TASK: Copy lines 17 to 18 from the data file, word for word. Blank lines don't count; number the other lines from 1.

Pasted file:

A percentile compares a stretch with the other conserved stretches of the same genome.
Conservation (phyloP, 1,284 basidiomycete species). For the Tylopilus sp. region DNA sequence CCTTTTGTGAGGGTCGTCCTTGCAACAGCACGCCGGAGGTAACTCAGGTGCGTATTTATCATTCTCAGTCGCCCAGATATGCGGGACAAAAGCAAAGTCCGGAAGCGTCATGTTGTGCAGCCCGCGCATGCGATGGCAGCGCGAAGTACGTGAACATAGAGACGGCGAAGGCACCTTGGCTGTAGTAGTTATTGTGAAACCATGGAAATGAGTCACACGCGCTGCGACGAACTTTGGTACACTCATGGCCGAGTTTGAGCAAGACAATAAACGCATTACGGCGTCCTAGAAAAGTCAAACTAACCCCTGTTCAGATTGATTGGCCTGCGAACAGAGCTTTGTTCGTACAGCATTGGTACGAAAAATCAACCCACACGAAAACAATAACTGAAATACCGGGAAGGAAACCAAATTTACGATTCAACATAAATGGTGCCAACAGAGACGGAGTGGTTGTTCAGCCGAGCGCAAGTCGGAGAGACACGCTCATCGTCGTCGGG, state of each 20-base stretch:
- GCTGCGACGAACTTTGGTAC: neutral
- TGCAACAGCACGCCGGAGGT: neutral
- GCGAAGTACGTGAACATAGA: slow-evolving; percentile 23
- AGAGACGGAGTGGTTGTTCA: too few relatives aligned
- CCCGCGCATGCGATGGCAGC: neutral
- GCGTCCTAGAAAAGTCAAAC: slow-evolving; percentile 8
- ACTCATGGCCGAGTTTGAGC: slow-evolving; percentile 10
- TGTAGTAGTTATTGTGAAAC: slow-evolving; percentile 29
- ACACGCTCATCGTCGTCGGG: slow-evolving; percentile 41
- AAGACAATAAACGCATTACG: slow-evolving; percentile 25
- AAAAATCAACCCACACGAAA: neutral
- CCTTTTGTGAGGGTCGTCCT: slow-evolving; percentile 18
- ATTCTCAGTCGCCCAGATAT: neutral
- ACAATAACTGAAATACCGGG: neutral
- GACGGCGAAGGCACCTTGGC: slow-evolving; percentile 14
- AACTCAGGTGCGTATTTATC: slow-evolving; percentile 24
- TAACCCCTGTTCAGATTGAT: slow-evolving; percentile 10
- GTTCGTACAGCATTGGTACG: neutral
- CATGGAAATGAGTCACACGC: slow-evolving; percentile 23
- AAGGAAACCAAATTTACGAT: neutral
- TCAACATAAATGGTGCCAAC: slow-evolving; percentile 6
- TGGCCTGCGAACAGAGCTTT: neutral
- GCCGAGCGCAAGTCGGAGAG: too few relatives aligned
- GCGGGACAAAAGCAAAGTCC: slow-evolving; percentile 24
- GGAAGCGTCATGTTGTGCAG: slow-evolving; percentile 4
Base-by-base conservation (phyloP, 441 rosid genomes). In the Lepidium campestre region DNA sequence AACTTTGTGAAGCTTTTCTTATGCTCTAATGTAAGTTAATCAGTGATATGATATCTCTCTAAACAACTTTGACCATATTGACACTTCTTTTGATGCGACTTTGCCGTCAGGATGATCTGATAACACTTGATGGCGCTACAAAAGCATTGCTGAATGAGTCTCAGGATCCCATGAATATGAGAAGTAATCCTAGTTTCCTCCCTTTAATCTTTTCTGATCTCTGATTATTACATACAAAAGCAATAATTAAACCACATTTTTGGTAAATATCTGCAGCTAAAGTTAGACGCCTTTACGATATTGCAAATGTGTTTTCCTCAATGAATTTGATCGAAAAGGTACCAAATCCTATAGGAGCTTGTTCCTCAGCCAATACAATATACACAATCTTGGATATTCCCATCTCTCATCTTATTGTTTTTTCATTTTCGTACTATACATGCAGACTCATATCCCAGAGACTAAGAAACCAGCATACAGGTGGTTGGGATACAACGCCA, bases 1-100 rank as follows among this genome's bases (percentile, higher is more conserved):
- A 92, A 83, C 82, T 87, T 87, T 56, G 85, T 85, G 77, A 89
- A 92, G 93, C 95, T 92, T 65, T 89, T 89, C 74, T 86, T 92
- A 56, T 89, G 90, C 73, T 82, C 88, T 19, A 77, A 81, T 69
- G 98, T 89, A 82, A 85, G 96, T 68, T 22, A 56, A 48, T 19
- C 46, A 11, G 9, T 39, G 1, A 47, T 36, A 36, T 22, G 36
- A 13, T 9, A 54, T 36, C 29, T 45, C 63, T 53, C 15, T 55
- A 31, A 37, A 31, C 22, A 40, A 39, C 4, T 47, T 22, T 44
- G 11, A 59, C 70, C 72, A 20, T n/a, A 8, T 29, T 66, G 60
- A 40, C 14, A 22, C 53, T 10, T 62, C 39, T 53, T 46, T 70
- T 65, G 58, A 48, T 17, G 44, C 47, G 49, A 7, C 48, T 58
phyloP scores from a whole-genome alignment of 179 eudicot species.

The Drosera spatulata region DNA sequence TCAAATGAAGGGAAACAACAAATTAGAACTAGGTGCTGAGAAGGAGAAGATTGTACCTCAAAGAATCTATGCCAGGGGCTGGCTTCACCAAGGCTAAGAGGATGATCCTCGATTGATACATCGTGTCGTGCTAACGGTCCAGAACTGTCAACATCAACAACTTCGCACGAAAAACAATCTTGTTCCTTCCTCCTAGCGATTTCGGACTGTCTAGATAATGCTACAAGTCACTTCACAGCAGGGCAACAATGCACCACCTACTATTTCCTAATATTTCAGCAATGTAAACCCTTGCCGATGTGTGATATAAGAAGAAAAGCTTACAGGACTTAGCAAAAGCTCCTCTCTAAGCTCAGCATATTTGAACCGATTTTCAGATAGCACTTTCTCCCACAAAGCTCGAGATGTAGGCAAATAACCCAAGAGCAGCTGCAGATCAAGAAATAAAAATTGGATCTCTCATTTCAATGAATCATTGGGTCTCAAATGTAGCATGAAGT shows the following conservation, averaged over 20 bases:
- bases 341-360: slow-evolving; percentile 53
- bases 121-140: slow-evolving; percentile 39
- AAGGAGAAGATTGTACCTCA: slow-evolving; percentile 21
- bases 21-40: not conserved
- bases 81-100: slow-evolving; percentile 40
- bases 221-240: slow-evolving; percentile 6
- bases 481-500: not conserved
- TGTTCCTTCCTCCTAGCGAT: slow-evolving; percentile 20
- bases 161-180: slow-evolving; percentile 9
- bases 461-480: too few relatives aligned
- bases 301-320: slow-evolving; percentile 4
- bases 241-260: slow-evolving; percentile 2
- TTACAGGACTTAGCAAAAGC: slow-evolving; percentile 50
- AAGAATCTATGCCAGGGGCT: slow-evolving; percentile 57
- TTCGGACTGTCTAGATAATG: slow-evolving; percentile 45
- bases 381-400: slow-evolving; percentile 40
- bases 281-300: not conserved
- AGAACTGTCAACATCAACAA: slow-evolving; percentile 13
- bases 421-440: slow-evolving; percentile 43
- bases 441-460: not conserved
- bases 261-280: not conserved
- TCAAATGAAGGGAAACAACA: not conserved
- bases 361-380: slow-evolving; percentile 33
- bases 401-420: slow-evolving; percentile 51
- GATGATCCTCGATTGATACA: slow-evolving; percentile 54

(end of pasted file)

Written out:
- GACGGCGAAGGCACCTTGGC: slow-evolving; percentile 14
- AACTCAGGTGCGTATTTATC: slow-evolving; percentile 24